Monday, September 12, 2005

Japan's Election Blow-Out

At times the general election in Japan these past couple weeks seemed more like a ninja action movie than an election. The plot was populated with “assassins,” ex-cons, rebels and a real life terminator, who ended up blowing away rebels and scores of opposition politicians in an exciting climax.

Almost every commentator, including this one, had described Prime Minister Junichiro Koizumi’s decision to call a snap election as a gamble, indeed, almost a reckless gamble, one that might crack up his party. But when the votes were counted, it was Koizumi who was holding all of the chips.

On Sunday the Liberal-Democratic Party had won 296 seats. It is probably will go over 300 when the handful of successful but chastened rebels, who ran as independents or under tiny party banners, are allowed to return to the fold. It was the Japan’s second largest electoral blowout since World War II.

A little background. The Koizumi government had tabled a plan to privatize the postal system, including its savings and insurance subsidiaries that have assets of about $3 trillion. The bills narrowly passed the House of Representatives in early August but were defeated in the House of Councillors, Japan’s Senate.

In both cases a significant number of Dietmen from Koizumi’s own party broke party discipline to vote against the government. Koizumi decided to dissolve the House of Representatives (the upper house has fixed terms and can’t be dissolved), and call an election on this one issue and to run new candidates against the rebels.

Many leaders pleaded with Koizumi not to do it. Commentators thought it folly to run with a divided party against an opposition emboldened by recent electoral successes The voters were nervous about relations with China roiled by the PM’s visits to the Yasukuni shrine; the public was not especially engaged with his big issue, postal reform.

Any kind of “consensus” politics went by the board. He cut off arguments from other party members with a short, “I’m the prime minister; I make the decisions.” As president of the Liberal Democratic Party (LDP), he drummed rebel lawmakers out of the national party (Some local chapters stayed loyal to their representative).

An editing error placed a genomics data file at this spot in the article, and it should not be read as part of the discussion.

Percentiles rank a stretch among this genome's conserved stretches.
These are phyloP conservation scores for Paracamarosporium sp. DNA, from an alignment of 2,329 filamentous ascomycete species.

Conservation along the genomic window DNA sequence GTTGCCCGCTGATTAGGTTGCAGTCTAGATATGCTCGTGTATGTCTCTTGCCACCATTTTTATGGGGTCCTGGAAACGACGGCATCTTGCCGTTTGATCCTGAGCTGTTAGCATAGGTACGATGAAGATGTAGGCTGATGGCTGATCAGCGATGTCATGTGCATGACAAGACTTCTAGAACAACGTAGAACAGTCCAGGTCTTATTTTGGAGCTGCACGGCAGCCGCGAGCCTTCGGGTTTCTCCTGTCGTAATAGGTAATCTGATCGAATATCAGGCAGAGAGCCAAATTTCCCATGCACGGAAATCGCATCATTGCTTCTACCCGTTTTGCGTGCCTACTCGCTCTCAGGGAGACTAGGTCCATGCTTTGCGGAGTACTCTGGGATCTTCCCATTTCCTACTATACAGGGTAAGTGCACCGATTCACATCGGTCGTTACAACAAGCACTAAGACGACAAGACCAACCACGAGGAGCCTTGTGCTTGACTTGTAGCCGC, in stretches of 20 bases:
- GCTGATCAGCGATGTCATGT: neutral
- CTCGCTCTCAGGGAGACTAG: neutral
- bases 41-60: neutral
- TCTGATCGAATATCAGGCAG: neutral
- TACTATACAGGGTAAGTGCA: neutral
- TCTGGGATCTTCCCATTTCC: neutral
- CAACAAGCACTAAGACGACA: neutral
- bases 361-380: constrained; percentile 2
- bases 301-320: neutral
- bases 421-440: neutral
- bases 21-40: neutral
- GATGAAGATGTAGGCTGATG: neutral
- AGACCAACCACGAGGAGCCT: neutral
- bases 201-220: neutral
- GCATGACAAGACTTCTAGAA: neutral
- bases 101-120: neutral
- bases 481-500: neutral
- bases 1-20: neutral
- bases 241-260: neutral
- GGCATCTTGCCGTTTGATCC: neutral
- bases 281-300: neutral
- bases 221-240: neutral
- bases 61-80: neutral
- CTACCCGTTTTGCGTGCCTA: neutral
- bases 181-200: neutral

In absolute terms, Koizumi’s strategy of running candidates who were strangers to their new districts had only fair success. Eighteen of the 33 rebels who ran for office were re-elected. Koizumi’s arch foe Shizuka Kamei crushed his high-profile would-be terminator, the Internet mogul Takafumi Horie, in Hiroshima.

But in the larger sense it was a masterstroke. The national press focused on the selection of rival candidates, whom they dubbed “the assassins,” almost to the total exclusion of any other issue. By the time the press tired of this issue, the two-week official campaign period was over and the election was on them.

More grist for drama was added by a handful of former Diet members who had been convicted of various corruption scandals, known as the “ex-cons;” all of them were elected. With so much color to write about, nobody paid much attention to the main opposition or its issues.

I always had a hard time believing that Japanese people would storm the voting booths because they were hell-bent for postal privatization. Most people, if left to them selves, probably would prefer to keep the system that is familiar to them. The purported benefits of change are long-term and sort of abstract.

Nonetheless, Koizumi harped constantly on this one policy, turning the polling into a one-issue election. His genius was to persuade large numbers of floating (independent) voters that the reform of the postal savings system is a necessary first step in other important changes that will be good for Japan in the long run.

The opposition Democratic Party of Japan offered a potpourri of mild reforms, which they never seemed able to implant in voters minds against the force of Koizumi’s one fixed idea. Having lost more than 60 seats, the party is set for a long spell in the political wilderness, if in fact it doesn’t crack up.

Foreign policy played almost no part in the election, even though opposition leader Katsuya Okada promised specifically to do things, such as withdrawing Japanese troops from Iraq, that are generally supported by most Japanese, according to most polls. But that seems to have had no impact at all.

The premier was adroit enough not to visit the Yasukuni Shrine this past August 15, the 60th anniversary of the end of World War II. It seems likely he will resume regular visits, possibly before the end of the year. Meanwhile, a Chinese naval flotilla sailed provocatively in disputed waters, a reminder of tensions between the two countries..

In the end people simply trusted Koizumi to do what he says he would do. In a world of diminished political figures, an ailing French president, a tired Gerhard Shroeder, a wounded Tony Blair, a floundering George W. Bush, Koizumi stands out as a real leader. Odd that he should be a Japanese.


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